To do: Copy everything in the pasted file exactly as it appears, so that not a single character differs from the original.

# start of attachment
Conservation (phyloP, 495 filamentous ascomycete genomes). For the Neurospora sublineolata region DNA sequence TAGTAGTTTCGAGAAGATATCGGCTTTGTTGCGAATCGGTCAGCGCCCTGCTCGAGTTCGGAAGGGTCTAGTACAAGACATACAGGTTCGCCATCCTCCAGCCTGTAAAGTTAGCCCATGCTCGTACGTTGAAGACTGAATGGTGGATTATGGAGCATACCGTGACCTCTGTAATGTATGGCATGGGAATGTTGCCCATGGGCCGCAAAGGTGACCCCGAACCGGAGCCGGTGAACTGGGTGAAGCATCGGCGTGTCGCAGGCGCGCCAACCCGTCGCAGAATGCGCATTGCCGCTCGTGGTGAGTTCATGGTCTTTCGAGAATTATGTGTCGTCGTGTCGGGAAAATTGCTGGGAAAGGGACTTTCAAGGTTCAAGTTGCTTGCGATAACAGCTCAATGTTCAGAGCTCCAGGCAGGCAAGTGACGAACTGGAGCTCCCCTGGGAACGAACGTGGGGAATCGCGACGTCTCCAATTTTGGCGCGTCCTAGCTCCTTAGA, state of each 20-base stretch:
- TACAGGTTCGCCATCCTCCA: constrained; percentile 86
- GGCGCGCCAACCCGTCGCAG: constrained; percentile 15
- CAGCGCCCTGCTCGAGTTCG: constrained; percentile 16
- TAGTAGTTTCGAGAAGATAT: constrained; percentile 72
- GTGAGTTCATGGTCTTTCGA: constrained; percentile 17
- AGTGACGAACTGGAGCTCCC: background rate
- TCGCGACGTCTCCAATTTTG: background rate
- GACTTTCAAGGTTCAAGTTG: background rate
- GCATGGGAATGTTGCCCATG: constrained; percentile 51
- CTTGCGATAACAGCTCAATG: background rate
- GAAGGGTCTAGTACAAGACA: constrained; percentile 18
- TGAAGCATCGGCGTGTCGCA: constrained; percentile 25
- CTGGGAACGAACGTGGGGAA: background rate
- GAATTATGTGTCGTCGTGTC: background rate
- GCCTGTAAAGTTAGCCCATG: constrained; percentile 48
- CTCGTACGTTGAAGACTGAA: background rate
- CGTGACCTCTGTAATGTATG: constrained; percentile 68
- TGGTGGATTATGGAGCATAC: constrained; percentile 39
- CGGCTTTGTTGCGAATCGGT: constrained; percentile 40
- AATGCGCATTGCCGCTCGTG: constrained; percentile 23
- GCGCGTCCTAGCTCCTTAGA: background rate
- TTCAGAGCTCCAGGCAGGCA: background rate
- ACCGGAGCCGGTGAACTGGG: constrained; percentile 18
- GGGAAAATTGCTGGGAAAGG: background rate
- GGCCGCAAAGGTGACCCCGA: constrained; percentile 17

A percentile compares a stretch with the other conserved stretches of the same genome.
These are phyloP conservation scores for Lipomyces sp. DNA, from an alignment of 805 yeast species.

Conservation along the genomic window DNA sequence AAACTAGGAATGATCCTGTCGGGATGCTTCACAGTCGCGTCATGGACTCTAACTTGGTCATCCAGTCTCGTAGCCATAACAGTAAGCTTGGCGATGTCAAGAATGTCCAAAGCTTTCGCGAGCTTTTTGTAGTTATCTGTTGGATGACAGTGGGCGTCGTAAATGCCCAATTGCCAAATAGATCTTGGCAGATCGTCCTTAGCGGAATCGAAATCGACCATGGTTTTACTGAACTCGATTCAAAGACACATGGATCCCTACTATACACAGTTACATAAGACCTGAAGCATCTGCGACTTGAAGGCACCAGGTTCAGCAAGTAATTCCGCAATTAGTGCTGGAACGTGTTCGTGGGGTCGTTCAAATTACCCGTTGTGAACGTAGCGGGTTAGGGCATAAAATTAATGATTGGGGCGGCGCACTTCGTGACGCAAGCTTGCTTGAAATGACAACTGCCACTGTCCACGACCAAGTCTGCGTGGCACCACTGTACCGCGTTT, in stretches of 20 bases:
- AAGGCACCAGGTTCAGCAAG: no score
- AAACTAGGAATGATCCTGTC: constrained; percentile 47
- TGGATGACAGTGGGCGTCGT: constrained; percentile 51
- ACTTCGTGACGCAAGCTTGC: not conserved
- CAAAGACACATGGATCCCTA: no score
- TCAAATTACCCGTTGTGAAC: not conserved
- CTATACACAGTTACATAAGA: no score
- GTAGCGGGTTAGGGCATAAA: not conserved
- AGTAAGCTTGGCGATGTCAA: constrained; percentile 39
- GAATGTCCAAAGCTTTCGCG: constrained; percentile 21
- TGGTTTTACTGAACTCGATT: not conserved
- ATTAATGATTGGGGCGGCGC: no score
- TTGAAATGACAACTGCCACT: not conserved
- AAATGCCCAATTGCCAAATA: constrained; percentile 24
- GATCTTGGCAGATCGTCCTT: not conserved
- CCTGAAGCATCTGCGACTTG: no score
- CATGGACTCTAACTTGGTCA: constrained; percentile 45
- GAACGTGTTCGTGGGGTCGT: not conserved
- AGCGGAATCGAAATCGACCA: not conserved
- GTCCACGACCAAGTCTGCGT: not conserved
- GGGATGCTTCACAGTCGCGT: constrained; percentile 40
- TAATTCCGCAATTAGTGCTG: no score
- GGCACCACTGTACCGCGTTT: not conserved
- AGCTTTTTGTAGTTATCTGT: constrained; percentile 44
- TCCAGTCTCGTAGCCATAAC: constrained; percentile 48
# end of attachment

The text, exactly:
Conservation (phyloP, 495 filamentous ascomycete genomes). For the Neurospora sublineolata region DNA sequence TAGTAGTTTCGAGAAGATATCGGCTTTGTTGCGAATCGGTCAGCGCCCTGCTCGAGTTCGGAAGGGTCTAGTACAAGACATACAGGTTCGCCATCCTCCAGCCTGTAAAGTTAGCCCATGCTCGTACGTTGAAGACTGAATGGTGGATTATGGAGCATACCGTGACCTCTGTAATGTATGGCATGGGAATGTTGCCCATGGGCCGCAAAGGTGACCCCGAACCGGAGCCGGTGAACTGGGTGAAGCATCGGCGTGTCGCAGGCGCGCCAACCCGTCGCAGAATGCGCATTGCCGCTCGTGGTGAGTTCATGGTCTTTCGAGAATTATGTGTCGTCGTGTCGGGAAAATTGCTGGGAAAGGGACTTTCAAGGTTCAAGTTGCTTGCGATAACAGCTCAATGTTCAGAGCTCCAGGCAGGCAAGTGACGAACTGGAGCTCCCCTGGGAACGAACGTGGGGAATCGCGACGTCTCCAATTTTGGCGCGTCCTAGCTCCTTAGA, state of each 20-base stretch:
- TACAGGTTCGCCATCCTCCA: constrained; percentile 86
- GGCGCGCCAACCCGTCGCAG: constrained; percentile 15
- CAGCGCCCTGCTCGAGTTCG: constrained; percentile 16
- TAGTAGTTTCGAGAAGATAT: constrained; percentile 72
- GTGAGTTCATGGTCTTTCGA: constrained; percentile 17
- AGTGACGAACTGGAGCTCCC: background rate
- TCGCGACGTCTCCAATTTTG: background rate
- GACTTTCAAGGTTCAAGTTG: background rate
- GCATGGGAATGTTGCCCATG: constrained; percentile 51
- CTTGCGATAACAGCTCAATG: background rate
- GAAGGGTCTAGTACAAGACA: constrained; percentile 18
- TGAAGCATCGGCGTGTCGCA: constrained; percentile 25
- CTGGGAACGAACGTGGGGAA: background rate
- GAATTATGTGTCGTCGTGTC: background rate
- GCCTGTAAAGTTAGCCCATG: constrained; percentile 48
- CTCGTACGTTGAAGACTGAA: background rate
- CGTGACCTCTGTAATGTATG: constrained; percentile 68
- TGGTGGATTATGGAGCATAC: constrained; percentile 39
- CGGCTTTGTTGCGAATCGGT: constrained; percentile 40
- AATGCGCATTGCCGCTCGTG: constrained; percentile 23
- GCGCGTCCTAGCTCCTTAGA: background rate
- TTCAGAGCTCCAGGCAGGCA: background rate
- ACCGGAGCCGGTGAACTGGG: constrained; percentile 18
- GGGAAAATTGCTGGGAAAGG: background rate
- GGCCGCAAAGGTGACCCCGA: constrained; percentile 17

A percentile compares a stretch with the other conserved stretches of the same genome.
These are phyloP conservation scores for Lipomyces sp. DNA, from an alignment of 805 yeast species.

Conservation along the genomic window DNA sequence AAACTAGGAATGATCCTGTCGGGATGCTTCACAGTCGCGTCATGGACTCTAACTTGGTCATCCAGTCTCGTAGCCATAACAGTAAGCTTGGCGATGTCAAGAATGTCCAAAGCTTTCGCGAGCTTTTTGTAGTTATCTGTTGGATGACAGTGGGCGTCGTAAATGCCCAATTGCCAAATAGATCTTGGCAGATCGTCCTTAGCGGAATCGAAATCGACCATGGTTTTACTGAACTCGATTCAAAGACACATGGATCCCTACTATACACAGTTACATAAGACCTGAAGCATCTGCGACTTGAAGGCACCAGGTTCAGCAAGTAATTCCGCAATTAGTGCTGGAACGTGTTCGTGGGGTCGTTCAAATTACCCGTTGTGAACGTAGCGGGTTAGGGCATAAAATTAATGATTGGGGCGGCGCACTTCGTGACGCAAGCTTGCTTGAAATGACAACTGCCACTGTCCACGACCAAGTCTGCGTGGCACCACTGTACCGCGTTT, in stretches of 20 bases:
- AAGGCACCAGGTTCAGCAAG: no score
- AAACTAGGAATGATCCTGTC: constrained; percentile 47
- TGGATGACAGTGGGCGTCGT: constrained; percentile 51
- ACTTCGTGACGCAAGCTTGC: not conserved
- CAAAGACACATGGATCCCTA: no score
- TCAAATTACCCGTTGTGAAC: not conserved
- CTATACACAGTTACATAAGA: no score
- GTAGCGGGTTAGGGCATAAA: not conserved
- AGTAAGCTTGGCGATGTCAA: constrained; percentile 39
- GAATGTCCAAAGCTTTCGCG: constrained; percentile 21
- TGGTTTTACTGAACTCGATT: not conserved
- ATTAATGATTGGGGCGGCGC: no score
- TTGAAATGACAACTGCCACT: not conserved
- AAATGCCCAATTGCCAAATA: constrained; percentile 24
- GATCTTGGCAGATCGTCCTT: not conserved
- CCTGAAGCATCTGCGACTTG: no score
- CATGGACTCTAACTTGGTCA: constrained; percentile 45
- GAACGTGTTCGTGGGGTCGT: not conserved
- AGCGGAATCGAAATCGACCA: not conserved
- GTCCACGACCAAGTCTGCGT: not conserved
- GGGATGCTTCACAGTCGCGT: constrained; percentile 40
- TAATTCCGCAATTAGTGCTG: no score
- GGCACCACTGTACCGCGTTT: not conserved
- AGCTTTTTGTAGTTATCTGT: constrained; percentile 44
- TCCAGTCTCGTAGCCATAAC: constrained; percentile 48